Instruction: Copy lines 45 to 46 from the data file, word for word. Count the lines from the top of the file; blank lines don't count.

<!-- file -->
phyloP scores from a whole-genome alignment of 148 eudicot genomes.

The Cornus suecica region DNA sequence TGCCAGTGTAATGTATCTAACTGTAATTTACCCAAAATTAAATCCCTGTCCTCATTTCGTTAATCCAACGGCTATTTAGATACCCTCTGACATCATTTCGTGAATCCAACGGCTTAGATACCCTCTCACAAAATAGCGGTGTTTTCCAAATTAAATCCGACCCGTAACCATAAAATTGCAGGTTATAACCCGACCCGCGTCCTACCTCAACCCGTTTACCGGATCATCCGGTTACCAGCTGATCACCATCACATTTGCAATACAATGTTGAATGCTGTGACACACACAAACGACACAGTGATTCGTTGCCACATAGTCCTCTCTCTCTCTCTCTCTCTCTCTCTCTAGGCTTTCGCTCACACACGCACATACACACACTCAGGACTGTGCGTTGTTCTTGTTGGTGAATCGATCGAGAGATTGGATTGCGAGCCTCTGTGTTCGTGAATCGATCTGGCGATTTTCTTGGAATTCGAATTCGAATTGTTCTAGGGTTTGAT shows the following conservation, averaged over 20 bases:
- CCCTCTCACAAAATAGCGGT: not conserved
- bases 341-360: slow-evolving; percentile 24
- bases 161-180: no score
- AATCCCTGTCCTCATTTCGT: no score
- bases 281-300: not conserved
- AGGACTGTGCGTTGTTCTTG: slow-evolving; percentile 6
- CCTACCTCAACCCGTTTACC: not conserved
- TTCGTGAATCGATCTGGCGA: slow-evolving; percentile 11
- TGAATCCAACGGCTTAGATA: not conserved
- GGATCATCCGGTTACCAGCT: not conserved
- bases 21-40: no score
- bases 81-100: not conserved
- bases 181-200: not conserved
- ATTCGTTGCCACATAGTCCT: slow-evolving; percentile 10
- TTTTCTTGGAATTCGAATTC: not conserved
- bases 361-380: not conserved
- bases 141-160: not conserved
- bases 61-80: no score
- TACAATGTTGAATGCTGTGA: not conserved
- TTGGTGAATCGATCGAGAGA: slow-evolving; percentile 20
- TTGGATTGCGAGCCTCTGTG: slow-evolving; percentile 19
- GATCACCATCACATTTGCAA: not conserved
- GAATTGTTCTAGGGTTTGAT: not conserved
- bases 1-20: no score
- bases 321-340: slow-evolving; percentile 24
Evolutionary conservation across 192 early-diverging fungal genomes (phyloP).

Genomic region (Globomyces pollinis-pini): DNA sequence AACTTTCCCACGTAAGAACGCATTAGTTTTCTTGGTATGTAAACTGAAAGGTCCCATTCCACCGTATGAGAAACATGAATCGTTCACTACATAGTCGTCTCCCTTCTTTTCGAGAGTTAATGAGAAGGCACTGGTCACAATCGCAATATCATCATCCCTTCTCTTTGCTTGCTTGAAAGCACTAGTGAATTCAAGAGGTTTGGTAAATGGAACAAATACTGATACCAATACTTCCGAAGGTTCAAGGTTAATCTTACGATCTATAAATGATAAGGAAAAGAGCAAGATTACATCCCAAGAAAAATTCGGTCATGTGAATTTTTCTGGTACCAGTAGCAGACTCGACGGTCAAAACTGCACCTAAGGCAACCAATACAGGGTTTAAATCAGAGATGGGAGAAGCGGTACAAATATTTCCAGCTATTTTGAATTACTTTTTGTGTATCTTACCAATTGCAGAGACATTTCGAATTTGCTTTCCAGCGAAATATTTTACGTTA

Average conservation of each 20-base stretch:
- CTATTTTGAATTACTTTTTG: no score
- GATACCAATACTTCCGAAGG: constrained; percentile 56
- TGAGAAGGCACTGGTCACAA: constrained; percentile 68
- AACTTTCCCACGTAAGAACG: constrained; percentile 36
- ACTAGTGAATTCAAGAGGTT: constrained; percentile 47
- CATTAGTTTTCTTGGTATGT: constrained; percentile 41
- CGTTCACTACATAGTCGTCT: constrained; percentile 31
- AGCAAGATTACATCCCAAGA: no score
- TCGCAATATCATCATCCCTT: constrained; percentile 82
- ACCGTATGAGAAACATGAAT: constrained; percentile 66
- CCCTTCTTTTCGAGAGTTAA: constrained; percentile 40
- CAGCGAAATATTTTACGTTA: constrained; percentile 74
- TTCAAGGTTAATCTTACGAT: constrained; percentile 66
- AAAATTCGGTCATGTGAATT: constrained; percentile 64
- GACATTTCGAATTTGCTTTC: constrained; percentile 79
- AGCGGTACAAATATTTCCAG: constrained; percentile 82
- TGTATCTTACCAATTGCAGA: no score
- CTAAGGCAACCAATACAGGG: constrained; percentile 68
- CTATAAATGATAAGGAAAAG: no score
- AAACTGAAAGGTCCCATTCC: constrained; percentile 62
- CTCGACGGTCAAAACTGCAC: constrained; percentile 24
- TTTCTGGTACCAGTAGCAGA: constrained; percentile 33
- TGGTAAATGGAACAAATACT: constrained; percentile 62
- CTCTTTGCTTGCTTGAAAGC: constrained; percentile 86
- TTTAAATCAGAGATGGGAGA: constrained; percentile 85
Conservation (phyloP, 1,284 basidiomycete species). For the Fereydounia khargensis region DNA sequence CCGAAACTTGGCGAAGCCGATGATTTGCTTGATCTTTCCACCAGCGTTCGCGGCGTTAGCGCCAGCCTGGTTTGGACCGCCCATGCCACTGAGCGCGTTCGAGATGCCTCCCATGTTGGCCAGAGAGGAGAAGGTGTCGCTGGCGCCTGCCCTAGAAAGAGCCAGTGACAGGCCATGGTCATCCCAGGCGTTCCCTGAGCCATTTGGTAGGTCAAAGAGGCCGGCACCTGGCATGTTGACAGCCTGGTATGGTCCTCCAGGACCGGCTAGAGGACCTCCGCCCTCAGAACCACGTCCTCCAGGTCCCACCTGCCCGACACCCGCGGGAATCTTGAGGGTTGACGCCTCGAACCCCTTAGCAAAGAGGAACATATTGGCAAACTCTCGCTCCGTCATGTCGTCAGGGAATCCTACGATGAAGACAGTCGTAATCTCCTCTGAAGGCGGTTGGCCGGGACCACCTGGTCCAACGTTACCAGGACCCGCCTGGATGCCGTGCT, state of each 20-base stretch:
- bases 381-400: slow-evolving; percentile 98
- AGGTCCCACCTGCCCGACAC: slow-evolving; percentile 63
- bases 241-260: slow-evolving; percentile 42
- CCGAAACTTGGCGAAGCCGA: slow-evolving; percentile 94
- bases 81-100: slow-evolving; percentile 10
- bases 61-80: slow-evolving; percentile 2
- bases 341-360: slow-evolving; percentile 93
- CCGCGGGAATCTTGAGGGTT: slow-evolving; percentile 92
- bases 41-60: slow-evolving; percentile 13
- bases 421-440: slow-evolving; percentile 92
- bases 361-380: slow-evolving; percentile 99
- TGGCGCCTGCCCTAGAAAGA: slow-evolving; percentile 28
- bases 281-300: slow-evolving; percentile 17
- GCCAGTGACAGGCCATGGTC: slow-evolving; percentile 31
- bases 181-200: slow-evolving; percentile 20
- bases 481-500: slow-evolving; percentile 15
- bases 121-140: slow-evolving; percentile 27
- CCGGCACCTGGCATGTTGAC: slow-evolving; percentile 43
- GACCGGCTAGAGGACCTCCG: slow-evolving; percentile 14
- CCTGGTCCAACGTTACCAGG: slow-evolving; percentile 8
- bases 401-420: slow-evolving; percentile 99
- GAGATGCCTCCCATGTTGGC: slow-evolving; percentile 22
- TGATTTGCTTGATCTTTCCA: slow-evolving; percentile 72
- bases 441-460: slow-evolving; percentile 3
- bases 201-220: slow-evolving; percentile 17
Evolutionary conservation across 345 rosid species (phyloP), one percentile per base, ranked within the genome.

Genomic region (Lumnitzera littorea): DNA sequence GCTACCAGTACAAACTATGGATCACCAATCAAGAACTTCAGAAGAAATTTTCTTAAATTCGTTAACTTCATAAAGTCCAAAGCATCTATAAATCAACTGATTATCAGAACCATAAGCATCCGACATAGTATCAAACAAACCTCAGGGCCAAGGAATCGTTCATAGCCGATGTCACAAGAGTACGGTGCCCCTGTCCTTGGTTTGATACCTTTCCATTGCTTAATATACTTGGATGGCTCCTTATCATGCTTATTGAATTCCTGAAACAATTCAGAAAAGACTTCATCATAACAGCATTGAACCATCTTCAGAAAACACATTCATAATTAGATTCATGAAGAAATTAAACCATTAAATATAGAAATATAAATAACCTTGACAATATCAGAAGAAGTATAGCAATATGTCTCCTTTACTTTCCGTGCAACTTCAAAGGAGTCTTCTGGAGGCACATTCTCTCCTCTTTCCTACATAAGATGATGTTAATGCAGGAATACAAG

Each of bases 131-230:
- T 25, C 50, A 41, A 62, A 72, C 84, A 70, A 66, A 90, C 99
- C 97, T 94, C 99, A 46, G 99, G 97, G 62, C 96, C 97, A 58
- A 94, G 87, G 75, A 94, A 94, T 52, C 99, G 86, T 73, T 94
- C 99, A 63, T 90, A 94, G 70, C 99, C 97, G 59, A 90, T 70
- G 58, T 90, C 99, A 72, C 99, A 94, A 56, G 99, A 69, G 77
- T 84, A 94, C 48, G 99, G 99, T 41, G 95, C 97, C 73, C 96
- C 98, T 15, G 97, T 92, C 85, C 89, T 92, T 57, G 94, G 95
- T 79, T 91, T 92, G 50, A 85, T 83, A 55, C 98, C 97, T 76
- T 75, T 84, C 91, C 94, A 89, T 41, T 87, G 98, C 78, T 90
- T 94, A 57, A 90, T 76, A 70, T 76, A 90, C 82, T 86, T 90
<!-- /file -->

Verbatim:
- GACATTTCGAATTTGCTTTC: constrained; percentile 79
- AGCGGTACAAATATTTCCAG: constrained; percentile 82